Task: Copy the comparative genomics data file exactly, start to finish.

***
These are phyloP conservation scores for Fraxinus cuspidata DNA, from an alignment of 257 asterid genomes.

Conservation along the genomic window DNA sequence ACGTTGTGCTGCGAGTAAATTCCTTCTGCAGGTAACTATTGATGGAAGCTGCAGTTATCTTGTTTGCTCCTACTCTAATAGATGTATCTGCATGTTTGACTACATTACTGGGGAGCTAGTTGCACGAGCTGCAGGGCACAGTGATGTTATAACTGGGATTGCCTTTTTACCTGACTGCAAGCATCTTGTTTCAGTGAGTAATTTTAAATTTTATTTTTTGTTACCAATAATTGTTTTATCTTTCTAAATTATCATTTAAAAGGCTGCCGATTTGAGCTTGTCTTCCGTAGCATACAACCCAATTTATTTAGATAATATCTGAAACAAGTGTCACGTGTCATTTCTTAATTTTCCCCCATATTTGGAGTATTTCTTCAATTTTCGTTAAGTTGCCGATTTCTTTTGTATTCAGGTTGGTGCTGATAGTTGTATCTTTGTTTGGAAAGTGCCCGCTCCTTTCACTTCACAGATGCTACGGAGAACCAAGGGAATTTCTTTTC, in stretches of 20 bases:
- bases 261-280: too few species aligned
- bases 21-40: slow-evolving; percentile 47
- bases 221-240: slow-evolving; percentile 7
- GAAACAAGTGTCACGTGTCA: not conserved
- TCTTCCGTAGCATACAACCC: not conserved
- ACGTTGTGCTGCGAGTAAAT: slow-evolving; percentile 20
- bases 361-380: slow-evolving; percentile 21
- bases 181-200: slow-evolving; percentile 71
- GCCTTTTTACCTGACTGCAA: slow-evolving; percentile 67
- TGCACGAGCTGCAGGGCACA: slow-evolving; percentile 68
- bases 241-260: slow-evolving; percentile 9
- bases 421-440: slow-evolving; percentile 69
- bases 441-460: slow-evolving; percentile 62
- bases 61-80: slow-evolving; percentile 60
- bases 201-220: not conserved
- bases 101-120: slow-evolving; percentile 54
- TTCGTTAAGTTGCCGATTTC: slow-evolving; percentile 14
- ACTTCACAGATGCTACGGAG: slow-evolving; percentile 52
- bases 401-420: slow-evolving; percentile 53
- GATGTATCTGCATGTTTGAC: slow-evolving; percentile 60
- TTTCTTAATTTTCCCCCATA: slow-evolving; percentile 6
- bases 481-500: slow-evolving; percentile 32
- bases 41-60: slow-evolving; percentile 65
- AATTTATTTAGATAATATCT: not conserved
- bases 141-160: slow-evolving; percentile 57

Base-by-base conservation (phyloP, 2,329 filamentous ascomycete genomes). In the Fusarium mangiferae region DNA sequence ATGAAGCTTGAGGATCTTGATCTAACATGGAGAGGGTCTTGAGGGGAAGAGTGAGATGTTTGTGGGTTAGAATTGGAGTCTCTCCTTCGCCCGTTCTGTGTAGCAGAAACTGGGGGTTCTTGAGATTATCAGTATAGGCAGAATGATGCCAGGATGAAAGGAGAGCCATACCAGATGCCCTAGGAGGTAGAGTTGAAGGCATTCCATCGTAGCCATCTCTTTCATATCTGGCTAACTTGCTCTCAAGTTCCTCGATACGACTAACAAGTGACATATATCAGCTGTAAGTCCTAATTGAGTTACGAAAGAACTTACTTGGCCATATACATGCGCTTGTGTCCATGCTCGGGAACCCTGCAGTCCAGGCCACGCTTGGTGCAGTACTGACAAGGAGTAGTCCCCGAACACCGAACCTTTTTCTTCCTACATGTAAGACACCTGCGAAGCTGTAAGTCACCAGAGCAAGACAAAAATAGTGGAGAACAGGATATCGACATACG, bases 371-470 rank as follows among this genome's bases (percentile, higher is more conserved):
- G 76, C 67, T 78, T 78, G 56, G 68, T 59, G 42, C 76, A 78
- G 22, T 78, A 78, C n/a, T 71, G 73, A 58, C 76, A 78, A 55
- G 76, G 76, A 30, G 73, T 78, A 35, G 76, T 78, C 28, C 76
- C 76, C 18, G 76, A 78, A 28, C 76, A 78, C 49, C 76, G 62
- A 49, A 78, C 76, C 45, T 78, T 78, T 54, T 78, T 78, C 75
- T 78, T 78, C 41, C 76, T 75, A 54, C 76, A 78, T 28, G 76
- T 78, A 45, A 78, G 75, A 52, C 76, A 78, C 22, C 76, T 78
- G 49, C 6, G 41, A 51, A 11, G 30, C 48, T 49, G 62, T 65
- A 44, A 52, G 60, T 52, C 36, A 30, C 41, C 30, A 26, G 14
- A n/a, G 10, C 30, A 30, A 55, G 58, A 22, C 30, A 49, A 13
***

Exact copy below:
These are phyloP conservation scores for Fraxinus cuspidata DNA, from an alignment of 257 asterid genomes.

Conservation along the genomic window DNA sequence ACGTTGTGCTGCGAGTAAATTCCTTCTGCAGGTAACTATTGATGGAAGCTGCAGTTATCTTGTTTGCTCCTACTCTAATAGATGTATCTGCATGTTTGACTACATTACTGGGGAGCTAGTTGCACGAGCTGCAGGGCACAGTGATGTTATAACTGGGATTGCCTTTTTACCTGACTGCAAGCATCTTGTTTCAGTGAGTAATTTTAAATTTTATTTTTTGTTACCAATAATTGTTTTATCTTTCTAAATTATCATTTAAAAGGCTGCCGATTTGAGCTTGTCTTCCGTAGCATACAACCCAATTTATTTAGATAATATCTGAAACAAGTGTCACGTGTCATTTCTTAATTTTCCCCCATATTTGGAGTATTTCTTCAATTTTCGTTAAGTTGCCGATTTCTTTTGTATTCAGGTTGGTGCTGATAGTTGTATCTTTGTTTGGAAAGTGCCCGCTCCTTTCACTTCACAGATGCTACGGAGAACCAAGGGAATTTCTTTTC, in stretches of 20 bases:
- bases 261-280: too few species aligned
- bases 21-40: slow-evolving; percentile 47
- bases 221-240: slow-evolving; percentile 7
- GAAACAAGTGTCACGTGTCA: not conserved
- TCTTCCGTAGCATACAACCC: not conserved
- ACGTTGTGCTGCGAGTAAAT: slow-evolving; percentile 20
- bases 361-380: slow-evolving; percentile 21
- bases 181-200: slow-evolving; percentile 71
- GCCTTTTTACCTGACTGCAA: slow-evolving; percentile 67
- TGCACGAGCTGCAGGGCACA: slow-evolving; percentile 68
- bases 241-260: slow-evolving; percentile 9
- bases 421-440: slow-evolving; percentile 69
- bases 441-460: slow-evolving; percentile 62
- bases 61-80: slow-evolving; percentile 60
- bases 201-220: not conserved
- bases 101-120: slow-evolving; percentile 54
- TTCGTTAAGTTGCCGATTTC: slow-evolving; percentile 14
- ACTTCACAGATGCTACGGAG: slow-evolving; percentile 52
- bases 401-420: slow-evolving; percentile 53
- GATGTATCTGCATGTTTGAC: slow-evolving; percentile 60
- TTTCTTAATTTTCCCCCATA: slow-evolving; percentile 6
- bases 481-500: slow-evolving; percentile 32
- bases 41-60: slow-evolving; percentile 65
- AATTTATTTAGATAATATCT: not conserved
- bases 141-160: slow-evolving; percentile 57

Base-by-base conservation (phyloP, 2,329 filamentous ascomycete genomes). In the Fusarium mangiferae region DNA sequence ATGAAGCTTGAGGATCTTGATCTAACATGGAGAGGGTCTTGAGGGGAAGAGTGAGATGTTTGTGGGTTAGAATTGGAGTCTCTCCTTCGCCCGTTCTGTGTAGCAGAAACTGGGGGTTCTTGAGATTATCAGTATAGGCAGAATGATGCCAGGATGAAAGGAGAGCCATACCAGATGCCCTAGGAGGTAGAGTTGAAGGCATTCCATCGTAGCCATCTCTTTCATATCTGGCTAACTTGCTCTCAAGTTCCTCGATACGACTAACAAGTGACATATATCAGCTGTAAGTCCTAATTGAGTTACGAAAGAACTTACTTGGCCATATACATGCGCTTGTGTCCATGCTCGGGAACCCTGCAGTCCAGGCCACGCTTGGTGCAGTACTGACAAGGAGTAGTCCCCGAACACCGAACCTTTTTCTTCCTACATGTAAGACACCTGCGAAGCTGTAAGTCACCAGAGCAAGACAAAAATAGTGGAGAACAGGATATCGACATACG, bases 371-470 rank as follows among this genome's bases (percentile, higher is more conserved):
- G 76, C 67, T 78, T 78, G 56, G 68, T 59, G 42, C 76, A 78
- G 22, T 78, A 78, C n/a, T 71, G 73, A 58, C 76, A 78, A 55
- G 76, G 76, A 30, G 73, T 78, A 35, G 76, T 78, C 28, C 76
- C 76, C 18, G 76, A 78, A 28, C 76, A 78, C 49, C 76, G 62
- A 49, A 78, C 76, C 45, T 78, T 78, T 54, T 78, T 78, C 75
- T 78, T 78, C 41, C 76, T 75, A 54, C 76, A 78, T 28, G 76
- T 78, A 45, A 78, G 75, A 52, C 76, A 78, C 22, C 76, T 78
- G 49, C 6, G 41, A 51, A 11, G 30, C 48, T 49, G 62, T 65
- A 44, A 52, G 60, T 52, C 36, A 30, C 41, C 30, A 26, G 14
- A n/a, G 10, C 30, A 30, A 55, G 58, A 22, C 30, A 49, A 13